How to Mitigate Social Anxiety

Anxiety isn’t really just one thing –  it’s a tangled nest of different fears and anticipations all intermingling together. Your heart races, you sweat, your mind races. Anxiety heightens itself, it escalates seemingly no matter what you try to do. When anxious thoughts go unchallenged, they reverberate, becoming louder like an echo in a cave. What do you do when anxiety prevents you from socializing? Below, we’ve got a few tips to help soothe your fears.

1. Determine the Quality of Your Anxiety

Researchers agree that there are two types of anxiety – trait anxiety and state anxiety. Trait anxiety is anxiety in a vacuum. It doesn’t discriminate, it’s essentially an aspect of your personality. State anxiety is momentary anxiety like stage fright or, in most cases, social anxiety. You need to determine exactly what kind of anxiety you’re experiencing so you can better treat it. A generalized anxiety disorder can’t exactly be beaten with a few helpful tips. For those who find that their anxiety is more trait than state, don’t lose hope! There are therapies and medicines that can help. You don’t have to suffer alone.

2. What Are You Afraid Of, Really?

How can you win a battle if you don’t know what you’re fighting? In order to truly mitigate social anxiety, you have to identify your fears. Is it a fear of rejection that’s making you sweat during board game night? Do you fear that if you don’t do everything exactly right, people will make fun of you, or talk about you behind your back? Whatever it is, it needs to be named so it can exponentially lessen in stature. Something that could also help is identifying anxiety-producing situations. Do dates terrify you? Speaking up in meetings? Having to tap dance at the community theater? Whatever it may be, knowing is half the victory.

3. Challenge Negative Thoughts

A big part of anxiety is making wild predictions about what could possibly go wrong in anticipation of an event. “I’ll say the wrong thing and expose myself as a chump in front of my significant other’s parents!” or “If I add my two cents to our weekly meeting, I’ll get shut down and everyone will think I’m annoying,” or even “What if I miss my cue for the dance recital and muck the whole thing up? My parents will feel as though they wasted their money on my frankly exorbitant tap lessons!” You have to challenge these negative thoughts. When challenged, they’re effectively declawed, as it were.

Learning to dispute negative thoughts might take time and practice, but is worth the effort. Once you start looking at it, you’ll probably be surprised by how much of your thinking is inaccurate, exaggerated, or focused on the negatives of the situation.

There are four main ways you can challenge thoughts.

  • Reality Testing – what is the evidence for and against my thinking?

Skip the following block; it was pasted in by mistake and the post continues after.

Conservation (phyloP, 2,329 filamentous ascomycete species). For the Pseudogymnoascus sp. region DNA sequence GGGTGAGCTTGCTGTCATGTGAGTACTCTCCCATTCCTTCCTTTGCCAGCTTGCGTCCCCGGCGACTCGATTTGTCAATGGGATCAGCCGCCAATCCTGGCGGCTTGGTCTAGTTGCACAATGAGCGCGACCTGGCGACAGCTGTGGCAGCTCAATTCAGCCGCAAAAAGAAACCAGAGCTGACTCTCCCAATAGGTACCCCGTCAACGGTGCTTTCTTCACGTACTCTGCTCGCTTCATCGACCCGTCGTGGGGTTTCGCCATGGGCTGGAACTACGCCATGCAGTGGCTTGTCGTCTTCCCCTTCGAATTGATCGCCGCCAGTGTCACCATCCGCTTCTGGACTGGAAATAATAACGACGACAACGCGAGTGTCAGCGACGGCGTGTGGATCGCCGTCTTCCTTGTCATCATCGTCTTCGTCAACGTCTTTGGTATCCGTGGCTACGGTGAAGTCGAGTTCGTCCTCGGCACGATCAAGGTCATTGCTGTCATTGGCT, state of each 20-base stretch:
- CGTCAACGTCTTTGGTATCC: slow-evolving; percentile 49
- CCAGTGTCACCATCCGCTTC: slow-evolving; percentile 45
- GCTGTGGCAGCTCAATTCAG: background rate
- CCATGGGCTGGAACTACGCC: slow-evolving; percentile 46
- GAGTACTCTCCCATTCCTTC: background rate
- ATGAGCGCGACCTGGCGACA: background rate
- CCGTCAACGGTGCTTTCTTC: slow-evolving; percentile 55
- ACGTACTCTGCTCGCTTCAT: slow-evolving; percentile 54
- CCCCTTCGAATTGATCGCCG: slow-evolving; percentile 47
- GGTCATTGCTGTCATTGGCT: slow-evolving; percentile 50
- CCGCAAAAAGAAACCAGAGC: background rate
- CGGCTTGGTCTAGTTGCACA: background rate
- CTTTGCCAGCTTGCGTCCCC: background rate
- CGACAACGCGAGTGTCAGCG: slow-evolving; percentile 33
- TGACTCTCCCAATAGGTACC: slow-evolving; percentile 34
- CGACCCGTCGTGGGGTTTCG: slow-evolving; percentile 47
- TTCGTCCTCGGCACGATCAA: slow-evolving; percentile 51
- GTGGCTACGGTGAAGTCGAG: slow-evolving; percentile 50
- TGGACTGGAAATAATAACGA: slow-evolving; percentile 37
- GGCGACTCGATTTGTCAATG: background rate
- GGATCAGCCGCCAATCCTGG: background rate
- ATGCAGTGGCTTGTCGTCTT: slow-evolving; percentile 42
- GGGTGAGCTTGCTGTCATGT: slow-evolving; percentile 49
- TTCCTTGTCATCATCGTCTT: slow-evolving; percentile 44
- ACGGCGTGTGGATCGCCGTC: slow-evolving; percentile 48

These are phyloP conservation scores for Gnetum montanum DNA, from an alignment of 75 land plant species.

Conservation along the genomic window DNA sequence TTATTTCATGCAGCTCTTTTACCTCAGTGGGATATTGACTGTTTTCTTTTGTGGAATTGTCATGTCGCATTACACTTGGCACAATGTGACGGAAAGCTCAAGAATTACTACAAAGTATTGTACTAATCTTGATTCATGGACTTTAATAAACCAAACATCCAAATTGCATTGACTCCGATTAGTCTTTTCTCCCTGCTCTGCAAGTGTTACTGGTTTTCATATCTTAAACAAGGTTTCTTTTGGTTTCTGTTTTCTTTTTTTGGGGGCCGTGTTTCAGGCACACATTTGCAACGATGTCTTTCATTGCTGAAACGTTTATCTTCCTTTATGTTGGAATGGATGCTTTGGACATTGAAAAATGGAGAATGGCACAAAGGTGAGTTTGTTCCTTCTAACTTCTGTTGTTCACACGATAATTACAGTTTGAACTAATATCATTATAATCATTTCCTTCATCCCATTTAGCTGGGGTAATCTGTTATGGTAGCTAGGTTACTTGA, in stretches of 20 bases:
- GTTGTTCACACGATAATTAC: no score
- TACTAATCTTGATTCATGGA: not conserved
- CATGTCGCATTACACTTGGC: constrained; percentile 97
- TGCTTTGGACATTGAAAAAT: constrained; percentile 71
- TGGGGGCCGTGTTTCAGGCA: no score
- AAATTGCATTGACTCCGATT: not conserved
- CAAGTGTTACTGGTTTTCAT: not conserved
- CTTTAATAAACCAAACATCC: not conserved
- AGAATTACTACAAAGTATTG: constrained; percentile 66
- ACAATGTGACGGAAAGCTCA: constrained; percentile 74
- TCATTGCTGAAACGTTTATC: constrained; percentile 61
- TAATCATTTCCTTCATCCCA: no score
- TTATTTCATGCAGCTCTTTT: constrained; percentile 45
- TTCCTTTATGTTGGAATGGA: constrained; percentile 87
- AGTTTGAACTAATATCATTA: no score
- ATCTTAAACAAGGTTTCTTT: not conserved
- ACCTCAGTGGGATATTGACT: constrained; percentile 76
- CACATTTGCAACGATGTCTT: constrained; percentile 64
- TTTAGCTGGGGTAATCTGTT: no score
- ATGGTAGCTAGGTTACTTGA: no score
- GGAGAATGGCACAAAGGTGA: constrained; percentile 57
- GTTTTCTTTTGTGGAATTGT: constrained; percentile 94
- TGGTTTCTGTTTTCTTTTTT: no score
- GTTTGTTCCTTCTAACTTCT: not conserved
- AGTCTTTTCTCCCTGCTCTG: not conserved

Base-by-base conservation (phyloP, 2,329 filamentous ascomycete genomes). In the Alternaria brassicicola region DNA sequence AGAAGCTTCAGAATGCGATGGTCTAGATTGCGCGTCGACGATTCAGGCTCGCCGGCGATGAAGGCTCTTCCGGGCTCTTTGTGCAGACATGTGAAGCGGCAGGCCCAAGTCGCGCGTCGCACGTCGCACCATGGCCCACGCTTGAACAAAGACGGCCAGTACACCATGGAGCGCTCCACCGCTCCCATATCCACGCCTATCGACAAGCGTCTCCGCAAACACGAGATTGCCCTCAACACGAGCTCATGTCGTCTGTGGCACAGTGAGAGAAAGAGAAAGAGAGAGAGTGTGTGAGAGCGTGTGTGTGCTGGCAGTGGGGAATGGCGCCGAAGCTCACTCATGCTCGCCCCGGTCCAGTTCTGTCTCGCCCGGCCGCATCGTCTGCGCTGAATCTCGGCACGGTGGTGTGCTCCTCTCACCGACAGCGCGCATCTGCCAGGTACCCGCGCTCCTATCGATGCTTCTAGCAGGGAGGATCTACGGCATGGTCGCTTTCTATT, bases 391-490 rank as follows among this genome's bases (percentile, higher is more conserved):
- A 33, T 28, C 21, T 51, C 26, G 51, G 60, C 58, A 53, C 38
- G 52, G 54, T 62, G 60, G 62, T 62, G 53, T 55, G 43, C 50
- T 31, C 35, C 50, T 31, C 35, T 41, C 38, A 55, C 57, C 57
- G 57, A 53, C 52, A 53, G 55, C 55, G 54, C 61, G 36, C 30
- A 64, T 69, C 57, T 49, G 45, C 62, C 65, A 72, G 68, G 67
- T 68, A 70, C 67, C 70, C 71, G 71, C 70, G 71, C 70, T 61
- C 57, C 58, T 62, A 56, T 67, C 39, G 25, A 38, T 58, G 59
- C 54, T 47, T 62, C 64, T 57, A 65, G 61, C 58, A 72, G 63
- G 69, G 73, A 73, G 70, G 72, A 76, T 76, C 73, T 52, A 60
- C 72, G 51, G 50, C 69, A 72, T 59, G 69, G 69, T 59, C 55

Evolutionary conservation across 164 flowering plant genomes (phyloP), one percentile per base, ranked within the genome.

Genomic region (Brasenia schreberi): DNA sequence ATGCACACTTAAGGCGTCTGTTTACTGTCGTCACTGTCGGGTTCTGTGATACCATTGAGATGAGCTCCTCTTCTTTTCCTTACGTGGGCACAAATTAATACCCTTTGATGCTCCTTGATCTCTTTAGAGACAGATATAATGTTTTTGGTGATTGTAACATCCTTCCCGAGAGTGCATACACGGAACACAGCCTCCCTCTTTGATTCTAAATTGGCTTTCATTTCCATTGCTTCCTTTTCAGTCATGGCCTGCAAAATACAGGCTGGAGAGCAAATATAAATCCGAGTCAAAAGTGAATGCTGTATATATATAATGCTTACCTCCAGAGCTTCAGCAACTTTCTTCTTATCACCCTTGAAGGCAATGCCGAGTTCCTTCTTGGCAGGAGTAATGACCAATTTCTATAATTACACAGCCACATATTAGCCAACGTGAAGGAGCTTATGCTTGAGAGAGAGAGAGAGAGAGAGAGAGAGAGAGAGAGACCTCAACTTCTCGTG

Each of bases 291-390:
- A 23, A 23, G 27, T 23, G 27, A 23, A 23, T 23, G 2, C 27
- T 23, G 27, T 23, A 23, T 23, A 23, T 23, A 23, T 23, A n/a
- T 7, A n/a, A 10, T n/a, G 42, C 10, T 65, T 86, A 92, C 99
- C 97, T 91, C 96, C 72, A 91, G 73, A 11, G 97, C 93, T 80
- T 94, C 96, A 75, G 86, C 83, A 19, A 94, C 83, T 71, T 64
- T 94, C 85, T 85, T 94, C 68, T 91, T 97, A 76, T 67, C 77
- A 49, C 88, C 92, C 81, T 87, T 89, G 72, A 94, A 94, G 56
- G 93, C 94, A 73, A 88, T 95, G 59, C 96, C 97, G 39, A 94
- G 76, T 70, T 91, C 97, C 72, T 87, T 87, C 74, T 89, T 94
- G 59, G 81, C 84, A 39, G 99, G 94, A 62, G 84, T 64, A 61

• Looking for alternative explanations – If I were being positive, how else would I perceive this situation?
  • Putting it into perspective – is the situation really as bad as I’m making it out to be?
  • Finally, Goal Setting – what can I do that will help me solve this problem?

4. I Am Excited

There’s a weird little psychological trick that can seemingly turn anxiety of any kind into fuel for an enhanced performance. Again, it’s not necessarily a foolproof device, but if it could potentially help, it’s worth trying. You often hear about people trying to calm themselves down when they get worked up for a test or a performance or, in your particular case, a party/social gathering. This often has an opposite effect, it amplifies the anxiety one might experience. Something that really helps, weirdly enough, is saying “I am excited!” instead of “I am nervous!” Psychologically, it changes the tone of the nervous energy and can actually give you a much-needed boost.

For most people, it takes less effort for the brain to jump from charged-up, negative feelings to charged-up, positive ones, Brooks said, than it would to get from charged-up and negative to positive and chill. In other words, it’s easier to convince yourself to be excited than calm when you’re anxious.

So remember! You’re excited! You’re so excited and you just can’t hide it!

5. Create Goals

Goal-focused thinking in regards to situations that induce anxiety can really sand off some of the coarser edges. Anxiety thrives in vague circumstances. “What ifs” allow the imagination to run totally rampant. Often times, exiting a stressful situation for a person with social anxiety can feel like getting berated by an internal coach after a particularly rough sports match. “Why did I say that dumb thing!” or “I didn’t make enough eye contact!” Instead of beating yourself up for what you didn’t do, congratulate yourself for the things you did do. Setting goals like “I will make eye contact with at least two people,” or “I will speak up with three comments in this meeting today” is way more helpful than thinking something like “Don’t blow it, don’t be awkward, etc.”

Did these tips help you finesse your way through a recent cocktail party? Have any great stories about how you overcame your social anxiety through the power of positivity? Drop us a line in the comments, we’d love to hear all about it!